‘There are a lot of things I love about acting,” Ellen Page said recently over the phone, discussing her new film Touchy Feely, “and one of the things I love the most is, here you are taking words off a page, working with someone you might have met just a week before, and somehow you’re creating a moment that separates itself from space and time. You feel an incredible rush when you have that moment with another actor. You can feel it bounce off one another. Every take you do can reveal different things that were hiding. And things outside the story get revealed to you, too. It’s an incredible way to work and to experience a story.”
That’s one of the more succinct summations I’ve heard about the joy of acting. It may not hold for every actor in every film, but it’s apt for Touchy Feely, the new comic drama from writer/director Lynn Shelton, which opens in select cities Oct. 11. Shelton, 48, who also made Humpday and Your Sister’s Sister, is a polisher of the kind of intimate, revealing onscreen moments that Page, 26 and an Oscar nominee for Juno, is talking about.
“My quest with my last few movies has been how to find the highest level of naturalism on screen,” Shelton says in a separate phone interview. “I’m interested in how film can convey interior mental spaces, and also in how our relationships with others inform our relationship with ourselves. How we change in the context of different people. Sometimes people in our lives hold up a mirror and force us to take stock. Are we lining up with who we think we are? Are we living fully in the world?”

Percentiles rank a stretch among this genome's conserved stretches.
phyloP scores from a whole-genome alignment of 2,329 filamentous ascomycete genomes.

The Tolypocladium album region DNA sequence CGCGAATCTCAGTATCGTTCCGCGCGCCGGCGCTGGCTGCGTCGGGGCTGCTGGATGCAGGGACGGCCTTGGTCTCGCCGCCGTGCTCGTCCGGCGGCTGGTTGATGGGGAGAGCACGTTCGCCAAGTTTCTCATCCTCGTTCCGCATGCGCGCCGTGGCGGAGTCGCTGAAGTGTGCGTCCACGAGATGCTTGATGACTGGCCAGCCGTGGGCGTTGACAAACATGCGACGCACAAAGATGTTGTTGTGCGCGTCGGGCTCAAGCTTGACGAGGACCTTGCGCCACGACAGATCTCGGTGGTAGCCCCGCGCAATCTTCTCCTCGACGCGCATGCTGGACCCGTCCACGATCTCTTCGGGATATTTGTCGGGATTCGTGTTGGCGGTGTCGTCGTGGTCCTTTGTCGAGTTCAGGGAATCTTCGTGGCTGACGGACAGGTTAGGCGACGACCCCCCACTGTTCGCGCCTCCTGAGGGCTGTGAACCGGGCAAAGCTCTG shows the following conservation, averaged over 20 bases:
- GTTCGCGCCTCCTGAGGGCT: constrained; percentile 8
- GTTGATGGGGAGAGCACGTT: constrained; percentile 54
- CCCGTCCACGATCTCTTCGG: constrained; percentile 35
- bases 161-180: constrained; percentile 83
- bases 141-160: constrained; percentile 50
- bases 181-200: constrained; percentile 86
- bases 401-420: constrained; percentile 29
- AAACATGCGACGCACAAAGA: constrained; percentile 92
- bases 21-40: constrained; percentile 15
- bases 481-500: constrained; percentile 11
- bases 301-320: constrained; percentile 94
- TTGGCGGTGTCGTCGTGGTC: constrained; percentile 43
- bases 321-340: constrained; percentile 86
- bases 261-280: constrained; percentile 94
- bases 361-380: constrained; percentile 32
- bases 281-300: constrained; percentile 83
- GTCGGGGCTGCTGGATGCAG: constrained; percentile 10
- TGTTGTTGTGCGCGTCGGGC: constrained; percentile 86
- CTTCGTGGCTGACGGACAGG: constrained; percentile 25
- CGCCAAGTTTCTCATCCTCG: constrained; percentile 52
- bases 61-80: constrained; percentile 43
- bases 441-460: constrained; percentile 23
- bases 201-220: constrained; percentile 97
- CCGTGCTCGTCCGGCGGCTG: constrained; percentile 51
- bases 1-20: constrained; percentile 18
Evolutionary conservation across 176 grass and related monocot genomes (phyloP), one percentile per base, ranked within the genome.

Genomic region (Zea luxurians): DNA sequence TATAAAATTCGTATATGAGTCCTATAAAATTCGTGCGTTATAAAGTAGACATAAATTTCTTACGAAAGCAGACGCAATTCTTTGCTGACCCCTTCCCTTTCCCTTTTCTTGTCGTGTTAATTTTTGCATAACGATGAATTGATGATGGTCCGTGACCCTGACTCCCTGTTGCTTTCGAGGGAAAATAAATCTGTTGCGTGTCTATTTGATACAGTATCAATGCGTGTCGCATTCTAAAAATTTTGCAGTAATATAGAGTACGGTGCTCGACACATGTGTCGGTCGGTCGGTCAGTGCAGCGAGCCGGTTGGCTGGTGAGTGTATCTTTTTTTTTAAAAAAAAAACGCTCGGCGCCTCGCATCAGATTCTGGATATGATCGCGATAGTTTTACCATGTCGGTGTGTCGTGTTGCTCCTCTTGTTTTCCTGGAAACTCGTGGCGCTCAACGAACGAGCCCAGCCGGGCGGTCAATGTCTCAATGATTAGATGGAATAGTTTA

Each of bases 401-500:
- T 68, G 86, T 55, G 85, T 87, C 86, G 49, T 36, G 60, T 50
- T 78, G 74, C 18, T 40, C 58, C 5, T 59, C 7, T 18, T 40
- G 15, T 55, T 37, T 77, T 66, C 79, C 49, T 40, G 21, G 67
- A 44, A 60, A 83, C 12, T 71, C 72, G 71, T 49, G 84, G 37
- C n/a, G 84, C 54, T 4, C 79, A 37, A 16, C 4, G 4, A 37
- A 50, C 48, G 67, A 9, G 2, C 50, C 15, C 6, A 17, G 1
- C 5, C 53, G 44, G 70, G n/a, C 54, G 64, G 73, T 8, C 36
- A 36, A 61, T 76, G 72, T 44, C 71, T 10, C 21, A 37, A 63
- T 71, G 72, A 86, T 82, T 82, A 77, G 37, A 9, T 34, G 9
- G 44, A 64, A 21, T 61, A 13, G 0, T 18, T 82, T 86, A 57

In her previous movies, Shelton’s solution was to throw a few hyper-articulate characters who are embroiled in a tricky emotional situation into a room together, and let them talk – and behave – it out. Though she always knew where her scenes were going, much of the dialogue was improvised, and the tone was smart-talky fun.
For Touchy Feely, however, Shelton wrote a more complete script, and focused on characters who are far less articulate, who are going through more internal crises, and whose inability to express themselves compounds their struggle. There’s Abby (Rosemarie DeWitt), a massage therapist who inexplicably loses her sense of touch; Abby’s brother Paul (Josh Pais), a painfully lonely dentist whose practice takes off when word gets around that he can heal the locked-jaw condition TMJ; and Paul’s daughter Jenny (Page), who got sucked into taking care of her father and is now as closed-off and fearful as he. The audience sees that each character need only take a tiny step to move into a new phase of life, but that step feels to them like an uncrossable chasm.
“It’s about how scary it is to be vulnerable,” Page says. “And how there’s actually much more courage in being vulnerable than the stereotype of what bravery is. The story might be small and contained, but it has a profound truth. That quiet struggle that Jenny’s going through, I can’t imagine who doesn’t relate to having a moment like that in her life.
“We’re all human beings struggling with the same emotional dilemmas: loneliness, isolation,” Page continues, clearly happy to be talking about things that aren’t often said. “I think isolation is an unspoken tragedy of what it means to be alive in modern society right now. Our yearning to connect, and the loss of that.”